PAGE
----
• Remind yourself not to take the other person’s behavior personally.

  • If the difficult person reminds you of someone else who “gets to you,” separate them in your mind.

  • Draw on your communication and listening skills to let the negative person release emotion when you meet with him.

  • While you are trying to see things from the other person’s point of view, avoid picking up his or her negativity. You are helping them work through their problem, but it is not your problem. Determine not to pick up an individual’s bad habits such as hostility, depression, aggression, or pessimism while listening to them.

What do you do when you have tried these supportive steps and the individual remains as negative as ever? Topchik says this is the point where you must hold the employee accountable for his or her negative actions. Keep the focus on the individual’s behavior and not on them as a person. Identify specific facts, including examples of negative behavior and its impact. Give the employee time to respond, and include the opportunity to present any legitimate reasons for the behavior of which you were not aware. Make it clear that you are trying to help the employee change the specific behavior, and not to attack them personally. Explain alternate positive actions or behaviors you would like to see, and point out the consequences if those actions or behaviors are not achieved and the positive outcomes if they are. Ask the employee to offer his or her own suggestions for improvement and guide him or her to come up with a realistic plan. Make sure that the employee understands that failure to follow the agreed-upon action plan will result in initiation of the disciplinary process as defined in your personnel policies. Monitor behavior and give positive feedback to acknowledge improvement, or follow the disciplinary process if there is no change for the better. Failure to address a person’s negativity in a timely manner increases dissatisfaction of other staff members.

Future team vision

When workers cannot make a positive connection between the difficulties they are dealing with today and a positive vision of where things are going, they can easily fall into cynicism, disillusionment, and negativity. Our job is to aim them toward something special, to tie our requests for change to the heartstrings of our team members so that they are energized to provide the best possible service to their residents and to others in the work setting. We do this through the team creation of a vision for the future that prepares and empowers them to make a difference through their work efforts. Prevention is the best way to manage negativity, but if negativity has already invaded your setting, reverse those trends through skillful interventions. As leaders we owe this to our residents, to our team, and to ourselves.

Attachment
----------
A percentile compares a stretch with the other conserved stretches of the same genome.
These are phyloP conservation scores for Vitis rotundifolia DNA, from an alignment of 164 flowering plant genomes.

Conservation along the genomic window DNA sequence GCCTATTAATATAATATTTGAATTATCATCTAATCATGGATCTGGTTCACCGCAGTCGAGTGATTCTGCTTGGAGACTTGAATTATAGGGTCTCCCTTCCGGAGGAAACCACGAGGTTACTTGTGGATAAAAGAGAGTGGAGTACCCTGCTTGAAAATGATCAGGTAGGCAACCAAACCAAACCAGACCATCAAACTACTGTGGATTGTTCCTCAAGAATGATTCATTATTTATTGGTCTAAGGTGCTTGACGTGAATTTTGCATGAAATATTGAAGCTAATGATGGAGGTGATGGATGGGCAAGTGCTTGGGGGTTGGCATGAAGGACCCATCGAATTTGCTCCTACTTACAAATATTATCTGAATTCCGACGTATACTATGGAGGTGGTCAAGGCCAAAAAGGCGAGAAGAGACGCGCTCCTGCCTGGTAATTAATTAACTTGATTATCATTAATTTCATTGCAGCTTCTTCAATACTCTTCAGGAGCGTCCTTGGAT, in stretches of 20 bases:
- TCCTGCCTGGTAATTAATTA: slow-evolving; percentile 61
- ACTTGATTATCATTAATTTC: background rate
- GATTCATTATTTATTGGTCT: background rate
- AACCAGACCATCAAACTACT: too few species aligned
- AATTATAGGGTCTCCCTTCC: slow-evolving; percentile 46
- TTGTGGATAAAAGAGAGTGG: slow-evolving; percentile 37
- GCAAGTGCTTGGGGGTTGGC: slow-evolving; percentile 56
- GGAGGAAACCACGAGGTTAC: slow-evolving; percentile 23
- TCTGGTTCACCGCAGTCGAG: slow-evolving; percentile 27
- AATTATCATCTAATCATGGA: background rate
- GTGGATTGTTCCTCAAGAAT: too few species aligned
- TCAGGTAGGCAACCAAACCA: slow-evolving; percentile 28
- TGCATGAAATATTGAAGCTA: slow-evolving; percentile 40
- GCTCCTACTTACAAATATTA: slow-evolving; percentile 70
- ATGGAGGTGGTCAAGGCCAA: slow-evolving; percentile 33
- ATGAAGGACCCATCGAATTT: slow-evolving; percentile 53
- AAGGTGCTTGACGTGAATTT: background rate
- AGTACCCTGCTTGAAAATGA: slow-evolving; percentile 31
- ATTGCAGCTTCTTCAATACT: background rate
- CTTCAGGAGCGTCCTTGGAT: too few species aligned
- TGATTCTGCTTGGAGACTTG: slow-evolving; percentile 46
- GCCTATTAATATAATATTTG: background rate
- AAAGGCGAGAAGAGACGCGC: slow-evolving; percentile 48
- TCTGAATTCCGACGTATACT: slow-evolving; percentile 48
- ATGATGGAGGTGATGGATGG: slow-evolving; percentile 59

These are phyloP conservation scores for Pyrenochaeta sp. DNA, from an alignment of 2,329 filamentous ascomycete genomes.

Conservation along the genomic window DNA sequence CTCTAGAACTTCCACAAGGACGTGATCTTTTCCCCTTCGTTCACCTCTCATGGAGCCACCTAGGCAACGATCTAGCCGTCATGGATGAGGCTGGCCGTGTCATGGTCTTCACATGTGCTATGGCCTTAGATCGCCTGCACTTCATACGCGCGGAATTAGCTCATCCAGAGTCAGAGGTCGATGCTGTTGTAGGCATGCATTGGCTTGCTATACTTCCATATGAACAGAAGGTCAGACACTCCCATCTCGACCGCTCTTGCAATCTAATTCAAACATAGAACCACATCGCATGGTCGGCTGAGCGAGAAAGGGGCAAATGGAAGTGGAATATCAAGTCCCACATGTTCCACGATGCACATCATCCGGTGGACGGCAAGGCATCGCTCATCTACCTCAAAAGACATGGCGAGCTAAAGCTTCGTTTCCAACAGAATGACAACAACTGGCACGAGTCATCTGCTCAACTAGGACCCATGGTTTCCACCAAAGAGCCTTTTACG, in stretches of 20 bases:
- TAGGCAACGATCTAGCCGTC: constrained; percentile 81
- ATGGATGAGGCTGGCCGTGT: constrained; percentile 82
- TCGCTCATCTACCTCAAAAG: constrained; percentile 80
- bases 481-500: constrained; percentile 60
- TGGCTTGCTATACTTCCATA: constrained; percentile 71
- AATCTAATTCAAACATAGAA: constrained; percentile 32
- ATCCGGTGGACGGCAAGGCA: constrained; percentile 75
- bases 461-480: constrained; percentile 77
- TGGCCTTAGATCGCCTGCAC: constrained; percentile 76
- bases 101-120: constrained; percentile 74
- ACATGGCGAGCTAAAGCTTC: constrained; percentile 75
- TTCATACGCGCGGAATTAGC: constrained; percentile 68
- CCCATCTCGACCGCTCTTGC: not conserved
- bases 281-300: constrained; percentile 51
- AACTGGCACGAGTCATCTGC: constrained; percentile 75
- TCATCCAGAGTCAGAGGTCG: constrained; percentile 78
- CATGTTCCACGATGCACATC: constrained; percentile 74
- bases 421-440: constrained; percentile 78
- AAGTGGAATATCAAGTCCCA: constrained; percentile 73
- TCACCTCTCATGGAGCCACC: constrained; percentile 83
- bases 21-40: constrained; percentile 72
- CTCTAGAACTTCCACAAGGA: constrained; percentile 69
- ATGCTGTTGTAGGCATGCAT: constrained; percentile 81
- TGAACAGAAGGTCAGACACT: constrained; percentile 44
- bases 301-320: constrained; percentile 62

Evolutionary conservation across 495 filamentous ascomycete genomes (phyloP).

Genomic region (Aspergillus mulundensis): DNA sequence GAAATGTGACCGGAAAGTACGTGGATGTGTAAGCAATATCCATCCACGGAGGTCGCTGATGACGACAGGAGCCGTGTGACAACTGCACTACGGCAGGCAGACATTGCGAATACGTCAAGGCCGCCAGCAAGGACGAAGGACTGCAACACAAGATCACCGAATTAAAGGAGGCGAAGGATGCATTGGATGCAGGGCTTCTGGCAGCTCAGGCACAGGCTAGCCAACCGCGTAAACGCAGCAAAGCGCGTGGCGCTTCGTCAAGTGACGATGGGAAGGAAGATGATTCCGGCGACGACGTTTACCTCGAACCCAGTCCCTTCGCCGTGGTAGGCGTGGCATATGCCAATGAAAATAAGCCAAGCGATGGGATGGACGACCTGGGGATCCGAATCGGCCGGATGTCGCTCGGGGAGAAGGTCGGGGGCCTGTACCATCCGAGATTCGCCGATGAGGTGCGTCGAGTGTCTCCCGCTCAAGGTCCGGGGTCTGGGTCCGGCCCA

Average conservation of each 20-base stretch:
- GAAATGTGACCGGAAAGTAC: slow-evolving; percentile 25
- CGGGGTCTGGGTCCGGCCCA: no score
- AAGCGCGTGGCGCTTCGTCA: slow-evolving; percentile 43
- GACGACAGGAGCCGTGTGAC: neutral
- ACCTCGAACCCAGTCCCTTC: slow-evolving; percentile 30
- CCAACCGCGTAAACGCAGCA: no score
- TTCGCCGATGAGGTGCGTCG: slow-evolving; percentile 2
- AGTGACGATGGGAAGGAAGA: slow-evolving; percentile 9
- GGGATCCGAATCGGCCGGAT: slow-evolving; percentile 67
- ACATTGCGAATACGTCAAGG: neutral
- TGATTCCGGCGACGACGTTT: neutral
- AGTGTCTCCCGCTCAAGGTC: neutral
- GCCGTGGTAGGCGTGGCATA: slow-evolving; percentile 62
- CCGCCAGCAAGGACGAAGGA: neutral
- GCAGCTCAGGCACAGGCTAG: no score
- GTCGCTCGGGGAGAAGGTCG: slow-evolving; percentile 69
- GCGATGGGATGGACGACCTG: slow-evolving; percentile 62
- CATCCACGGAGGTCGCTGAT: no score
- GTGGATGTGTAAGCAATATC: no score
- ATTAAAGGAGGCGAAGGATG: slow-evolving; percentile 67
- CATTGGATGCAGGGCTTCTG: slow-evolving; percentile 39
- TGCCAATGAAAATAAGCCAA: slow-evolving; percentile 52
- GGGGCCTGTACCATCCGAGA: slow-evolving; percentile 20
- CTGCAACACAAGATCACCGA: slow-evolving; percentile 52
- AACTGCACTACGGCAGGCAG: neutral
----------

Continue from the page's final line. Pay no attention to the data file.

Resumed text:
Betty MacLaughlin Frandsen RN, NHA, BSHCA, CDONA/LTC, is Regional Director for the Bridgewater Center for Rehabilitation and Nursing in Birminghamton, New York. She can be reached at (607) 722-7225.

For more information, go to https://www.bwrehab.com. To send your comments to the author and editors, e-mail frandsen0309@iadvanceseniorcare.com.


  1. Topchik G. Managing Workplace Negativity. New York: AMACON, 2000.
  2. Positive Non-Verbal Communication. Available at: https://www.plsweb.com/resources/newsletters/enews_archives/25/2002/10/02.
Long-Term Living 2009 March;58(3):26-27

Topics: Articles , Facility management , Leadership